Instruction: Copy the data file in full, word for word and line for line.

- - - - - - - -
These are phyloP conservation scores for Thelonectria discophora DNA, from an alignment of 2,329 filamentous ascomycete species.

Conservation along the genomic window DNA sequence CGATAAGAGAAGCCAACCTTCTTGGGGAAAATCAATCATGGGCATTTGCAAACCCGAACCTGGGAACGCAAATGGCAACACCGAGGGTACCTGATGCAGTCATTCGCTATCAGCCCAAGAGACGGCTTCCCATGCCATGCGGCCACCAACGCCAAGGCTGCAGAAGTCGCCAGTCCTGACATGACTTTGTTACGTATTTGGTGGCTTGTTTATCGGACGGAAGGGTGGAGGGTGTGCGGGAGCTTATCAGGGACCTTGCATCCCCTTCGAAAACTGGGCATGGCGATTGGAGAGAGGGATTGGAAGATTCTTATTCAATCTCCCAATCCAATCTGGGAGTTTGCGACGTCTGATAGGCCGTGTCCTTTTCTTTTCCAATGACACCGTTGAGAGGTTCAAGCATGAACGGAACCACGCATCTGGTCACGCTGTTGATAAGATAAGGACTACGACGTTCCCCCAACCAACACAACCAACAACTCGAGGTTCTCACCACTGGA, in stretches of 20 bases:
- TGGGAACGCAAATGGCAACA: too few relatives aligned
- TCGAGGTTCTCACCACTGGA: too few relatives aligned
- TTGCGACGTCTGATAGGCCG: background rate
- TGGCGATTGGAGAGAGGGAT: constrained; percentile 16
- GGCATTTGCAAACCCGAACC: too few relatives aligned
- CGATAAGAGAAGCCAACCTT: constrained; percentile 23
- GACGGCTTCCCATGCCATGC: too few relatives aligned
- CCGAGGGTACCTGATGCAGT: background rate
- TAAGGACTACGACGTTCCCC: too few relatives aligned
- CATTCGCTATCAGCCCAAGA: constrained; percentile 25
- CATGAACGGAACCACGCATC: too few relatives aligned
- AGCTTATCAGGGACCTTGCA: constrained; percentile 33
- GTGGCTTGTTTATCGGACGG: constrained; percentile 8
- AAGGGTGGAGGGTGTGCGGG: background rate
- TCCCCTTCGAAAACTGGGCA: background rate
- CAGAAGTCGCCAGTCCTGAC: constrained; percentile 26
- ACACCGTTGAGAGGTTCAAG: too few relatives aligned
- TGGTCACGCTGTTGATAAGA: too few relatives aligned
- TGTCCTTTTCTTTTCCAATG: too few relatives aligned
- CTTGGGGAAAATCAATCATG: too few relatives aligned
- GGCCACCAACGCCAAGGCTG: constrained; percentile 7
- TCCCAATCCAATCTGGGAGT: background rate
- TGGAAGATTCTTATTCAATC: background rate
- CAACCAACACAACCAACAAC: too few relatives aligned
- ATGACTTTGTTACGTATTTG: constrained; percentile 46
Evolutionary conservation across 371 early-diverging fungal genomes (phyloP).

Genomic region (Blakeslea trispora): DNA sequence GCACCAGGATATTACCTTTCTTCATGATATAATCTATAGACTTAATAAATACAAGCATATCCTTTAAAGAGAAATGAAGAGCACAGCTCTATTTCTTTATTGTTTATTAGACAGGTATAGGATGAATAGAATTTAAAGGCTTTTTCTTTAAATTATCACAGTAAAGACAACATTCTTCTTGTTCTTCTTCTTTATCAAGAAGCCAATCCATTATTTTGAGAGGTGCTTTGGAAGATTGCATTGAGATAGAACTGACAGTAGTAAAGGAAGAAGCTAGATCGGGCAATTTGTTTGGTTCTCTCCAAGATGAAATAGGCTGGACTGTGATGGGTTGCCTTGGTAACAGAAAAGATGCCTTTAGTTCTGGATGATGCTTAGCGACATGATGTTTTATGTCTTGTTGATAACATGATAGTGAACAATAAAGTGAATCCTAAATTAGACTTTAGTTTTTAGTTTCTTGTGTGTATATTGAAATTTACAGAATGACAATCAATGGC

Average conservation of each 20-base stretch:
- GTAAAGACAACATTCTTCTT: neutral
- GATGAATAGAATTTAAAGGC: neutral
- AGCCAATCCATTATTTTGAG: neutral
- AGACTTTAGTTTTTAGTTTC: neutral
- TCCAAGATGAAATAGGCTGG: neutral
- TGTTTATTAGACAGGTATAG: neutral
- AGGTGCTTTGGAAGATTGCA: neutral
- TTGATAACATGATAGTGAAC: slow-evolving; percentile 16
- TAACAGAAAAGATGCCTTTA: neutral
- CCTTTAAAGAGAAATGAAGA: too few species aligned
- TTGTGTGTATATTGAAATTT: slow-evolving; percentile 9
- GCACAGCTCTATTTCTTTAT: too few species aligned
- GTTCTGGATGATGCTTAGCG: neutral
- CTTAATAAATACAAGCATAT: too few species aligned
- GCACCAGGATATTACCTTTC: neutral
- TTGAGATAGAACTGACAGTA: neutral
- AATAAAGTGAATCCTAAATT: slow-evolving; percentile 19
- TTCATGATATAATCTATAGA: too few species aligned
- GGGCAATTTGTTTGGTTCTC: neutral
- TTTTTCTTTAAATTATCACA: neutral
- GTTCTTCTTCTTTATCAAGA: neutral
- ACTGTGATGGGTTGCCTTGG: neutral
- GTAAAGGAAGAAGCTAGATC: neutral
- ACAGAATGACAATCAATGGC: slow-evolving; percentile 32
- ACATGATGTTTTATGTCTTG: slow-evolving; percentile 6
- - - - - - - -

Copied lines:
These are phyloP conservation scores for Thelonectria discophora DNA, from an alignment of 2,329 filamentous ascomycete species.

Conservation along the genomic window DNA sequence CGATAAGAGAAGCCAACCTTCTTGGGGAAAATCAATCATGGGCATTTGCAAACCCGAACCTGGGAACGCAAATGGCAACACCGAGGGTACCTGATGCAGTCATTCGCTATCAGCCCAAGAGACGGCTTCCCATGCCATGCGGCCACCAACGCCAAGGCTGCAGAAGTCGCCAGTCCTGACATGACTTTGTTACGTATTTGGTGGCTTGTTTATCGGACGGAAGGGTGGAGGGTGTGCGGGAGCTTATCAGGGACCTTGCATCCCCTTCGAAAACTGGGCATGGCGATTGGAGAGAGGGATTGGAAGATTCTTATTCAATCTCCCAATCCAATCTGGGAGTTTGCGACGTCTGATAGGCCGTGTCCTTTTCTTTTCCAATGACACCGTTGAGAGGTTCAAGCATGAACGGAACCACGCATCTGGTCACGCTGTTGATAAGATAAGGACTACGACGTTCCCCCAACCAACACAACCAACAACTCGAGGTTCTCACCACTGGA, in stretches of 20 bases:
- TGGGAACGCAAATGGCAACA: too few relatives aligned
- TCGAGGTTCTCACCACTGGA: too few relatives aligned
- TTGCGACGTCTGATAGGCCG: background rate
- TGGCGATTGGAGAGAGGGAT: constrained; percentile 16
- GGCATTTGCAAACCCGAACC: too few relatives aligned
- CGATAAGAGAAGCCAACCTT: constrained; percentile 23
- GACGGCTTCCCATGCCATGC: too few relatives aligned
- CCGAGGGTACCTGATGCAGT: background rate
- TAAGGACTACGACGTTCCCC: too few relatives aligned
- CATTCGCTATCAGCCCAAGA: constrained; percentile 25
- CATGAACGGAACCACGCATC: too few relatives aligned
- AGCTTATCAGGGACCTTGCA: constrained; percentile 33
- GTGGCTTGTTTATCGGACGG: constrained; percentile 8
- AAGGGTGGAGGGTGTGCGGG: background rate
- TCCCCTTCGAAAACTGGGCA: background rate
- CAGAAGTCGCCAGTCCTGAC: constrained; percentile 26
- ACACCGTTGAGAGGTTCAAG: too few relatives aligned
- TGGTCACGCTGTTGATAAGA: too few relatives aligned
- TGTCCTTTTCTTTTCCAATG: too few relatives aligned
- CTTGGGGAAAATCAATCATG: too few relatives aligned
- GGCCACCAACGCCAAGGCTG: constrained; percentile 7
- TCCCAATCCAATCTGGGAGT: background rate
- TGGAAGATTCTTATTCAATC: background rate
- CAACCAACACAACCAACAAC: too few relatives aligned
- ATGACTTTGTTACGTATTTG: constrained; percentile 46
Evolutionary conservation across 371 early-diverging fungal genomes (phyloP).

Genomic region (Blakeslea trispora): DNA sequence GCACCAGGATATTACCTTTCTTCATGATATAATCTATAGACTTAATAAATACAAGCATATCCTTTAAAGAGAAATGAAGAGCACAGCTCTATTTCTTTATTGTTTATTAGACAGGTATAGGATGAATAGAATTTAAAGGCTTTTTCTTTAAATTATCACAGTAAAGACAACATTCTTCTTGTTCTTCTTCTTTATCAAGAAGCCAATCCATTATTTTGAGAGGTGCTTTGGAAGATTGCATTGAGATAGAACTGACAGTAGTAAAGGAAGAAGCTAGATCGGGCAATTTGTTTGGTTCTCTCCAAGATGAAATAGGCTGGACTGTGATGGGTTGCCTTGGTAACAGAAAAGATGCCTTTAGTTCTGGATGATGCTTAGCGACATGATGTTTTATGTCTTGTTGATAACATGATAGTGAACAATAAAGTGAATCCTAAATTAGACTTTAGTTTTTAGTTTCTTGTGTGTATATTGAAATTTACAGAATGACAATCAATGGC

Average conservation of each 20-base stretch:
- GTAAAGACAACATTCTTCTT: neutral
- GATGAATAGAATTTAAAGGC: neutral
- AGCCAATCCATTATTTTGAG: neutral
- AGACTTTAGTTTTTAGTTTC: neutral
- TCCAAGATGAAATAGGCTGG: neutral
- TGTTTATTAGACAGGTATAG: neutral
- AGGTGCTTTGGAAGATTGCA: neutral
- TTGATAACATGATAGTGAAC: slow-evolving; percentile 16
- TAACAGAAAAGATGCCTTTA: neutral
- CCTTTAAAGAGAAATGAAGA: too few species aligned
- TTGTGTGTATATTGAAATTT: slow-evolving; percentile 9
- GCACAGCTCTATTTCTTTAT: too few species aligned
- GTTCTGGATGATGCTTAGCG: neutral
- CTTAATAAATACAAGCATAT: too few species aligned
- GCACCAGGATATTACCTTTC: neutral
- TTGAGATAGAACTGACAGTA: neutral
- AATAAAGTGAATCCTAAATT: slow-evolving; percentile 19
- TTCATGATATAATCTATAGA: too few species aligned
- GGGCAATTTGTTTGGTTCTC: neutral
- TTTTTCTTTAAATTATCACA: neutral
- GTTCTTCTTCTTTATCAAGA: neutral
- ACTGTGATGGGTTGCCTTGG: neutral
- GTAAAGGAAGAAGCTAGATC: neutral
- ACAGAATGACAATCAATGGC: slow-evolving; percentile 32
- ACATGATGTTTTATGTCTTG: slow-evolving; percentile 6